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FDA Approves Thalomid (thalidomide) to Treat Multiple Myeloma

On May 26, 2006, the U.S. Food and Drug Administration granted accelerated approval for thalidomide (Thalomid, Celgene Corporation) in combination with dexamethasone for the treatment of newly diagnosed multiple myeloma (MM) patients. Because of thalidomide’s known teratogenicity, the FDA is controlling Thalidomide’s marketing in the United States via the System for Thalidomide Education and Prescribing Safety (S.T.E.P.S.) program. This mandatory registry includes authorized patients, prescribers and pharmacies, extensive patient education regarding thalidomide’s safety, and is designed to prevent fetal exposure to thalidomide during pregnancy.

Thalidomide was evaluated in 207 patients with newly diagnosed MM in one open-label, multi-center, cooperative group trial. Patients were randomized to 4 cycles of thalidomide 200 mg daily plus dexamethasone (Thal/Dex) or to dexamethasone (Dex) alone. Response rates based on serum or urine paraprotein measurements were significantly higher in the combination arm than Dex alone (51.5% vs. 35.6%, respectively, p = 0.025). After completing treatment, patients were encouraged to undergo stem cell transplantation.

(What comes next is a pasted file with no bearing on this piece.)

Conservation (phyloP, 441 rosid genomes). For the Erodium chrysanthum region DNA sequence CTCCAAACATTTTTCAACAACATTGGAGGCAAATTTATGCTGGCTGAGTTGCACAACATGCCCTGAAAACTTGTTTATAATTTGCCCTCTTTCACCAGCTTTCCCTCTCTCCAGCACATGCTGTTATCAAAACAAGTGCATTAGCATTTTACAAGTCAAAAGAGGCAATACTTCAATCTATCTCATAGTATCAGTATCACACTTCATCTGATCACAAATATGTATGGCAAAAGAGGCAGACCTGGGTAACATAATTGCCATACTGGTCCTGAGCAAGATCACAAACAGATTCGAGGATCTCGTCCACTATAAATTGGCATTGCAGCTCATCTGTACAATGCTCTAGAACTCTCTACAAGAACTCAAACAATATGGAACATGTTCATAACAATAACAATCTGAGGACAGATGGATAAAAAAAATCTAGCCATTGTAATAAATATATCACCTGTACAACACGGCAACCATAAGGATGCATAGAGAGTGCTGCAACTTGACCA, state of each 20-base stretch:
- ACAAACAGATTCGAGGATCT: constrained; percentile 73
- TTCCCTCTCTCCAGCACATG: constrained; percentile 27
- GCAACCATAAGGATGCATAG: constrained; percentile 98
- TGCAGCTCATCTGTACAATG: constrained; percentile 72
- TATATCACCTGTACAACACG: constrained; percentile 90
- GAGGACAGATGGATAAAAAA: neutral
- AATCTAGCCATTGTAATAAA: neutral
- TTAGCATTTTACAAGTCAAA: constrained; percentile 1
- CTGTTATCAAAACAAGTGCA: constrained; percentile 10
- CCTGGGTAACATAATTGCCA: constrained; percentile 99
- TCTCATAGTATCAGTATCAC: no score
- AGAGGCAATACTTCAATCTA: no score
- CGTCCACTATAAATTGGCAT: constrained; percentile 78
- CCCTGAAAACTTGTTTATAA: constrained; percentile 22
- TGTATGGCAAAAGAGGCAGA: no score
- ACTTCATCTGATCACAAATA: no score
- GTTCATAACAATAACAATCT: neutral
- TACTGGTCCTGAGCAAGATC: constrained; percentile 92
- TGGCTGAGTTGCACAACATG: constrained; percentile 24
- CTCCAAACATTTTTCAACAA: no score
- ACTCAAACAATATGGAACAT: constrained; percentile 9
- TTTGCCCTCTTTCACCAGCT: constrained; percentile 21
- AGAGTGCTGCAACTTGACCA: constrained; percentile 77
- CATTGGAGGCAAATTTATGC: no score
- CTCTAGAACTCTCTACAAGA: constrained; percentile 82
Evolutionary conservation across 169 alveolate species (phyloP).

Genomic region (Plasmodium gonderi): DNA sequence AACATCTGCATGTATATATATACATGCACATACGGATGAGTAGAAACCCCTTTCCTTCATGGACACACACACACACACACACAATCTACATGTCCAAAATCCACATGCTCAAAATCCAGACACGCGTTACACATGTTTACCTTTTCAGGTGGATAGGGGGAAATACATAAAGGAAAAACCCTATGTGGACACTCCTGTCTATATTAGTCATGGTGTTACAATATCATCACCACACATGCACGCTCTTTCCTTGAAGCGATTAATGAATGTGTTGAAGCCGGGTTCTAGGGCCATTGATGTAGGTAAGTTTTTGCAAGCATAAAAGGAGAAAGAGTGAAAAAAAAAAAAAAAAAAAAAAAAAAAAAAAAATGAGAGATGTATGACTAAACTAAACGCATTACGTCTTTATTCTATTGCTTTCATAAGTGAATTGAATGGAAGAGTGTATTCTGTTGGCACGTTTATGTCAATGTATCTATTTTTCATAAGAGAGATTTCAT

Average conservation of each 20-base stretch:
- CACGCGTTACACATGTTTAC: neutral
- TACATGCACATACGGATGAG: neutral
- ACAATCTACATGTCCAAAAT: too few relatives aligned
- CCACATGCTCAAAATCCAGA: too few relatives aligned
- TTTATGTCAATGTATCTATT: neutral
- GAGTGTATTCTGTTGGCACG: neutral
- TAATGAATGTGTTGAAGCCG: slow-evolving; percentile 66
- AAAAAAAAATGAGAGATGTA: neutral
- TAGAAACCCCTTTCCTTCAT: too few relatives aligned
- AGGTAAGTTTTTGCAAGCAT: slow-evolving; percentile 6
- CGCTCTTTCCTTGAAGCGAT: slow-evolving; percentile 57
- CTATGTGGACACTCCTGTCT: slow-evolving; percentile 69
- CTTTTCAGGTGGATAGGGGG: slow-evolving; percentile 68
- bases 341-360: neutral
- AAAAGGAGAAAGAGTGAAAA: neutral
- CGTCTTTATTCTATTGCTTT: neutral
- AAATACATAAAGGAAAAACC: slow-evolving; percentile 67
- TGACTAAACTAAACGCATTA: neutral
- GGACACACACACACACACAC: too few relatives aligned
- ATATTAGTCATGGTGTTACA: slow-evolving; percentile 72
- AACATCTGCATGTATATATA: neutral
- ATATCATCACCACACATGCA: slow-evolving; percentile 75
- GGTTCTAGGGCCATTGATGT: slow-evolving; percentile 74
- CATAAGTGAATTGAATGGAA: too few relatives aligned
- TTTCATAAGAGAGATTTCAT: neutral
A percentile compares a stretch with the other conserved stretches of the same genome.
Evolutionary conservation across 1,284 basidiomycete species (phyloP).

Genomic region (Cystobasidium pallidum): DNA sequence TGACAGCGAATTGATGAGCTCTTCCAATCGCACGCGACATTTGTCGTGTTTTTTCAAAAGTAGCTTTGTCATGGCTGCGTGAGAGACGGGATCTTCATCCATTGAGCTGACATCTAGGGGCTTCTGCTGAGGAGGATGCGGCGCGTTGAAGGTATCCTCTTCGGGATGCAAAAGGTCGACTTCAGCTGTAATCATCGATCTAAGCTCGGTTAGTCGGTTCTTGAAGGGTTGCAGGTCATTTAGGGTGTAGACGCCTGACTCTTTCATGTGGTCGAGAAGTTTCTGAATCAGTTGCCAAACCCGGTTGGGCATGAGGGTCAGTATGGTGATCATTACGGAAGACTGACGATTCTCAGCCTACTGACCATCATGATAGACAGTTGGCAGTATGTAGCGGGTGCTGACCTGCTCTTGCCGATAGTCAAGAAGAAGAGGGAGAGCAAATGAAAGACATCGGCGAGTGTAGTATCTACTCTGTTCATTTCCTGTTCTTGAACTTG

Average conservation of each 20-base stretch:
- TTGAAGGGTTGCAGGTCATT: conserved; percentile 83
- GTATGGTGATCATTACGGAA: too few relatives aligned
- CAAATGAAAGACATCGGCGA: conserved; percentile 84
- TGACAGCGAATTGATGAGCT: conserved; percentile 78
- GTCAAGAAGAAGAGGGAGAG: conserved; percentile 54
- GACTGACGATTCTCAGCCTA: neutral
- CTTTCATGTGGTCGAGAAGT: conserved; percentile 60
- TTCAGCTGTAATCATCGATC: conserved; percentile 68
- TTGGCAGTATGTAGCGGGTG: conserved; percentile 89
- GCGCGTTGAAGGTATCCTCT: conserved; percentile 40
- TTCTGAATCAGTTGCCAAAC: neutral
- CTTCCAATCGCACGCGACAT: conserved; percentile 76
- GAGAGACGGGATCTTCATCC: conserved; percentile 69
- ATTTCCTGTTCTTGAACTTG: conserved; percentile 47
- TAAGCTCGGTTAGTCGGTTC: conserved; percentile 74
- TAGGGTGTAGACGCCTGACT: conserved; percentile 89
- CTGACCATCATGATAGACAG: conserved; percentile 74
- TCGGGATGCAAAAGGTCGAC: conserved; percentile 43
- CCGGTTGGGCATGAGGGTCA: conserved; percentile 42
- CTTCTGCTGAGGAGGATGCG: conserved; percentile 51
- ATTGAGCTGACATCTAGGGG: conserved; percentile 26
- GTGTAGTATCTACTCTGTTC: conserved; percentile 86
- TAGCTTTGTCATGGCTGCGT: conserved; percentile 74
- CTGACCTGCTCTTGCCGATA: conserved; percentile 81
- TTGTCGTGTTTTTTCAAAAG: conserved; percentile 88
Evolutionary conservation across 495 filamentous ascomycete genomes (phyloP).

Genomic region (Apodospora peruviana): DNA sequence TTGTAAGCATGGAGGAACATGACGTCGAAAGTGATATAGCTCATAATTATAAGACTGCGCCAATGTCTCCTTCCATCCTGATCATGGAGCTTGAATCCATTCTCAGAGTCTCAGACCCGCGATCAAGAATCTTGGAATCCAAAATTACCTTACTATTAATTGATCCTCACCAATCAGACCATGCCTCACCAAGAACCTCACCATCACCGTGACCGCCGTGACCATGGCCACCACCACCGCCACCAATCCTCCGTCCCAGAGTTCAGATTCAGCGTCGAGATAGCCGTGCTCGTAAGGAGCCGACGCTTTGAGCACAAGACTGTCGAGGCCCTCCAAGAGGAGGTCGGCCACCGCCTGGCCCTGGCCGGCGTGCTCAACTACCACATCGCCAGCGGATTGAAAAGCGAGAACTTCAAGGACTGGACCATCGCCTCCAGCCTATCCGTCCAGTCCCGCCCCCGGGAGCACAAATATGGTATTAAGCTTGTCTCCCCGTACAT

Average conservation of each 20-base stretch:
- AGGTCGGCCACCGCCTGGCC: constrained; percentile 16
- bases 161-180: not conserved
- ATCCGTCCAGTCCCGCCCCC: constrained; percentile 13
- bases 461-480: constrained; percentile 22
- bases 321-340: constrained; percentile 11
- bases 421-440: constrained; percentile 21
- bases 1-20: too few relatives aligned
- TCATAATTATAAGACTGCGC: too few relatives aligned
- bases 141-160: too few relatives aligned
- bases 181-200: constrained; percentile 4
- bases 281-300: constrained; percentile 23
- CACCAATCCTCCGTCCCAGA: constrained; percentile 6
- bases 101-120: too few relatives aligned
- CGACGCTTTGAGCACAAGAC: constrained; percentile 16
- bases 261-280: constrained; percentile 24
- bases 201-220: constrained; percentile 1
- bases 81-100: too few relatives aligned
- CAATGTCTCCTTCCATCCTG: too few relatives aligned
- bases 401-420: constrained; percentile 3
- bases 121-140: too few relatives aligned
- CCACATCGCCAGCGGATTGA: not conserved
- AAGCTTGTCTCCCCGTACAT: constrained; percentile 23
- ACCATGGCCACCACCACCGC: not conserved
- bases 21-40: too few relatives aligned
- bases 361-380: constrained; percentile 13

The incidence of grade 3 or 4 adverse events was 84.3% on the Thal/Dex arm and 73.5% on the Dex alone arm. The most common toxicities associated with thalidomide were somnolence, constipation, neuropathy, venous thromboembolism (VTE), and rash.

The incidence of VTE was significantly higher in the Thal/Dex arm than with Dex alone (22.5% vs. 4.9%, respectively, p = 0.002). Prophylactic antithrombotic therapy prescribed with thalidomide may reduce VTE; however, the decision to prescribe antithrombotic therapy should be made after a careful assessment of the patient’s underlying risk factors.

This approval is based on objective response rates and is approved under accelerated approval regulations (Subpart H) requiring further clinical trials to demonstrate thalidomide’s clinical benefit in the treatment of multiple myeloma.

Full prescribing information, including clinical trial information, safety, dosing, drug-drug interactions and contraindications is available at Drugs@FDA.


Page Last Updated: 12/29/2015
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